There is no question that you love your business. It is your livelihood and your passion and provides for you and your family. It’s also something that you probably devote a lot of time thinking of ways to improve it and raise profits.
Fast forward 20-40 years to your looming retirement. You probably have some grand plans for the days where you don’t have to strap on the tool belt, mix the cake batter or arrange a dozen roses. This could be anything from seeing the world to buying a boat or watching grass grow – it’s your retirement so we won’t judge.
Snap back to the present and your business and the thoughts swirling in your head. Are you preparing yourself for the day you retire or are you banking on Social Security to take care of you? If you answered the latter you should consider looking into retirement plans that are outside of the hands of a government agency and can be taken out of your paycheck pretax. Two of the more common retirement plans for small business owners are the 401(k) and the SIMPLE IRA. Below are definitions of the two plans:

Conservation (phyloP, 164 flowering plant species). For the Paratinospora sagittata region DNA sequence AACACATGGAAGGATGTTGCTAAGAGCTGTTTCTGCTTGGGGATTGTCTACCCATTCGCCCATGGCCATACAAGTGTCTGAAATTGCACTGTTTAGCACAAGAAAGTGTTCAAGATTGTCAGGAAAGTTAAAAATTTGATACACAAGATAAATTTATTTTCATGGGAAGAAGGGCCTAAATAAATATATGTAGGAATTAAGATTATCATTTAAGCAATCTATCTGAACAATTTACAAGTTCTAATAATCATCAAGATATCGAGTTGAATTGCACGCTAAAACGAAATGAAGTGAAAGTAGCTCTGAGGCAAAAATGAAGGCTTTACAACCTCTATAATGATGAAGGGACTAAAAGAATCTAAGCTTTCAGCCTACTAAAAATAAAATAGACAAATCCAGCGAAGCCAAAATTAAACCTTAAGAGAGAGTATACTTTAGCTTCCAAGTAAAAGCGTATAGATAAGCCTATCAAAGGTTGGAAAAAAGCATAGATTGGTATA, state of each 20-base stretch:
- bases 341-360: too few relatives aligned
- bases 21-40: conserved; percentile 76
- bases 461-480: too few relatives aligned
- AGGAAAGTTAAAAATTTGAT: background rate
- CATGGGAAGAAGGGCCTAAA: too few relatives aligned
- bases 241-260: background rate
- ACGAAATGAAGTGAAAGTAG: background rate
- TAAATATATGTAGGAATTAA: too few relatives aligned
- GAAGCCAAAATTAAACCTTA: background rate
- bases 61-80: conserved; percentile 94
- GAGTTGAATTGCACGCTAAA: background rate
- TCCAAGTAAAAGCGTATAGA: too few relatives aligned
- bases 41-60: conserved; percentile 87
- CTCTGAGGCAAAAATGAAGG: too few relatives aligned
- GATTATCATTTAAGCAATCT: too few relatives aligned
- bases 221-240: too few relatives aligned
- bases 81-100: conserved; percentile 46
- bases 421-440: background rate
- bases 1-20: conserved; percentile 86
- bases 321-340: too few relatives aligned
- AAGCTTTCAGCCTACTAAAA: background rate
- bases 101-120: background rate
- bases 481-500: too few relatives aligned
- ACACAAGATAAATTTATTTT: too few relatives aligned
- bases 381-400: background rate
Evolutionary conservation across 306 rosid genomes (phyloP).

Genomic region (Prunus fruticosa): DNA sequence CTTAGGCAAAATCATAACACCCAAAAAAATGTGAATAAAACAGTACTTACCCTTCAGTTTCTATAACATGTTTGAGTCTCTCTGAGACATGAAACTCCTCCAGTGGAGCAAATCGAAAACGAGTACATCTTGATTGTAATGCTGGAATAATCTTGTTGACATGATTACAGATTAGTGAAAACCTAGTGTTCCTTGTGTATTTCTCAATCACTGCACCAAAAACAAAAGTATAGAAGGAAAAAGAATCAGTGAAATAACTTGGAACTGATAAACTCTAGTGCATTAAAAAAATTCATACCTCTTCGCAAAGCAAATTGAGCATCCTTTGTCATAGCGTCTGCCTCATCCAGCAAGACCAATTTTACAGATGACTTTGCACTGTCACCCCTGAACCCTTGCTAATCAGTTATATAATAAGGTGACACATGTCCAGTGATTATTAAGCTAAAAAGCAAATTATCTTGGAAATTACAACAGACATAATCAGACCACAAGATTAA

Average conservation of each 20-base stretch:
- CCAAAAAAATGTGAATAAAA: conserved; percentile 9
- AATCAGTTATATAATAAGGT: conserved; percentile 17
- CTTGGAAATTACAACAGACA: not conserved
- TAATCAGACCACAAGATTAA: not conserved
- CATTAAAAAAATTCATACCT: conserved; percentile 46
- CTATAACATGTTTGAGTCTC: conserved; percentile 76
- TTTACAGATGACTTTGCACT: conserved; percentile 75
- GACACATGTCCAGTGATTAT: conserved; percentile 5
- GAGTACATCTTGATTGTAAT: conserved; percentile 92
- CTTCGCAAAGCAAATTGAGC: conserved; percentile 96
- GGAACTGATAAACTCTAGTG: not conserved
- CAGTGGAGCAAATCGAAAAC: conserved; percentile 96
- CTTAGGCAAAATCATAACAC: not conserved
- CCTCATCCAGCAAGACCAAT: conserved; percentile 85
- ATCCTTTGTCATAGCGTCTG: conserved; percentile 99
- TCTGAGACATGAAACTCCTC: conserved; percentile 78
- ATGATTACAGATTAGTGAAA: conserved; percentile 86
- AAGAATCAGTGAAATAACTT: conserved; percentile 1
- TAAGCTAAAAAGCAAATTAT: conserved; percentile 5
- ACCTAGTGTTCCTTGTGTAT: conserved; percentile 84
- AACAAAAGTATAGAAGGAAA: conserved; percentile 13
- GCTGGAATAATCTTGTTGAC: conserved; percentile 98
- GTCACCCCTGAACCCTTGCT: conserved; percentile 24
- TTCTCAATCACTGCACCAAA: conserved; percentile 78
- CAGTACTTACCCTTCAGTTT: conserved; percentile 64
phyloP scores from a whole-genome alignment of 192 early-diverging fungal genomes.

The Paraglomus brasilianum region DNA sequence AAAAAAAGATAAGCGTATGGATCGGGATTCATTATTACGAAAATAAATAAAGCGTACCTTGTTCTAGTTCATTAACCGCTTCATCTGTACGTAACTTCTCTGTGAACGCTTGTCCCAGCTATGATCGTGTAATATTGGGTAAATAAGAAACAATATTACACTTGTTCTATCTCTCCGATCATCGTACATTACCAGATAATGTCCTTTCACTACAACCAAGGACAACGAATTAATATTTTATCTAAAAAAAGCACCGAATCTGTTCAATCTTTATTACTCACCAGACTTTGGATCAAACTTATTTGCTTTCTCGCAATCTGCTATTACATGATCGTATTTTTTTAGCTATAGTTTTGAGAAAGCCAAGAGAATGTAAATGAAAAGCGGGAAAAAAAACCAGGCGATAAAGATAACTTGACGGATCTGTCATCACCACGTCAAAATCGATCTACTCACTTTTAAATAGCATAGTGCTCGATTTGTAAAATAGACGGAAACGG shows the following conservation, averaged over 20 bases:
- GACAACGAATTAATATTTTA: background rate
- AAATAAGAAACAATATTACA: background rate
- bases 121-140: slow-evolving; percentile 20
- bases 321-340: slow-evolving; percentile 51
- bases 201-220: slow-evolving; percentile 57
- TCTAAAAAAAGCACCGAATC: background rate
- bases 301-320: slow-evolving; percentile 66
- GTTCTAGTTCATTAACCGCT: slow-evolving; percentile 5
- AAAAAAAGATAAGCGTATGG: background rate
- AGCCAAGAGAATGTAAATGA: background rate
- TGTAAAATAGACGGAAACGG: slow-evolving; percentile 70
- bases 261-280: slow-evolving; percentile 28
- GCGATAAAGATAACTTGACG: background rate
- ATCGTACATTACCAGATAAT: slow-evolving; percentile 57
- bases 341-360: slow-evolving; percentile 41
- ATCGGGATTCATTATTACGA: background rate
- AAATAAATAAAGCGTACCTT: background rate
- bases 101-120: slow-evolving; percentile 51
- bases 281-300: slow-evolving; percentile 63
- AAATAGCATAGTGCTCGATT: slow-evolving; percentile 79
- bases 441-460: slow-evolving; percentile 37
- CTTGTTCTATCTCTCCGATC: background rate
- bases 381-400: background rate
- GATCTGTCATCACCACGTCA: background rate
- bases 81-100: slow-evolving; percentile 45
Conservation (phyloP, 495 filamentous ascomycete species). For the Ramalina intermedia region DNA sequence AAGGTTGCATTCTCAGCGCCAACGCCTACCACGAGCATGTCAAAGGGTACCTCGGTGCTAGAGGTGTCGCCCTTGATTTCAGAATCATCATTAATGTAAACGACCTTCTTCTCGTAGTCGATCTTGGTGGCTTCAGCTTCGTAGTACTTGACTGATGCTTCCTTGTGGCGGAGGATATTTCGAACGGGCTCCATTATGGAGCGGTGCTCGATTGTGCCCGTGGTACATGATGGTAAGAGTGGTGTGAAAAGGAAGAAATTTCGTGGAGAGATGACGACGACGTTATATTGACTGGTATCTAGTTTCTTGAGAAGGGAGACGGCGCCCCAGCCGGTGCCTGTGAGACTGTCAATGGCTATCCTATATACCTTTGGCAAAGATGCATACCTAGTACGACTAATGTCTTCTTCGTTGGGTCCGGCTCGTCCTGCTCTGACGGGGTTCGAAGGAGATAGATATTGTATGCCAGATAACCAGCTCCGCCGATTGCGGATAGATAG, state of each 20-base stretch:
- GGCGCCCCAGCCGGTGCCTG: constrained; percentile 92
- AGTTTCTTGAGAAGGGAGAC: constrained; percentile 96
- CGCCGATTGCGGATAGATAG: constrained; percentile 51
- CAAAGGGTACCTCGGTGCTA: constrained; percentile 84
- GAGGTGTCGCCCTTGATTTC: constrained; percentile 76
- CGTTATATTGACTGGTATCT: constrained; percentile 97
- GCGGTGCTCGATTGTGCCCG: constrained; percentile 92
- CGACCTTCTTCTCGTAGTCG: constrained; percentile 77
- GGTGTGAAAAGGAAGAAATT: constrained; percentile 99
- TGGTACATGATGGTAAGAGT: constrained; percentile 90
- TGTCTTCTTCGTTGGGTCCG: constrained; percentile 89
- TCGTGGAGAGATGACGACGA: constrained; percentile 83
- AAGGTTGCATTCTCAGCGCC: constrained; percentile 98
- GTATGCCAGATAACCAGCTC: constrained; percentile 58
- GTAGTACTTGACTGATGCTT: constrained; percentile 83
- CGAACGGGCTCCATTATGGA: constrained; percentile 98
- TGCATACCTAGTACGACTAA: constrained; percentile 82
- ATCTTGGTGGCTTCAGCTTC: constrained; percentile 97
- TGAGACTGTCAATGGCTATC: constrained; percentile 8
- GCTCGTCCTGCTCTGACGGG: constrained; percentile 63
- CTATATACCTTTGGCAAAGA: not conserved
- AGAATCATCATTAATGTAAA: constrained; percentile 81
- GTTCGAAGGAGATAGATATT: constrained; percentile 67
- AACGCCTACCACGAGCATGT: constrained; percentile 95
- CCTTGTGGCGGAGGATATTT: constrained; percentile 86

401(K) – A 401(k) is a type of retirement savings account in the United States, which takes its name from subsection 401(k) of the Internal Revenue Code. A contributor can begin to withdraw funds after reaching the age of 59½ years for restrictions before that age. 401(k)s were first widely adopted as retirement plans for American workers, beginning in the 1980s. (Source: Wikipedia)
SIMPLE IRA – A SIMPLE (Savings Incentive Match Plan for Employees of Small Employers) IRA plan offers great advantages for businesses that meet two basic criteria. First, your business must have 100 or fewer employees (who earned $5,000 or more during the preceding calendar year). In addition, you cannot currently have another retirement plan. (Source: Department of Labor)
The US Department of Labor also offers a guide explaining all the options and tax implications for small business owners that is worth taking a look at to help make a decision on retirement options.
What are you going to do when you retire? And are you planning for it now? We’d love to hear in the comments below.
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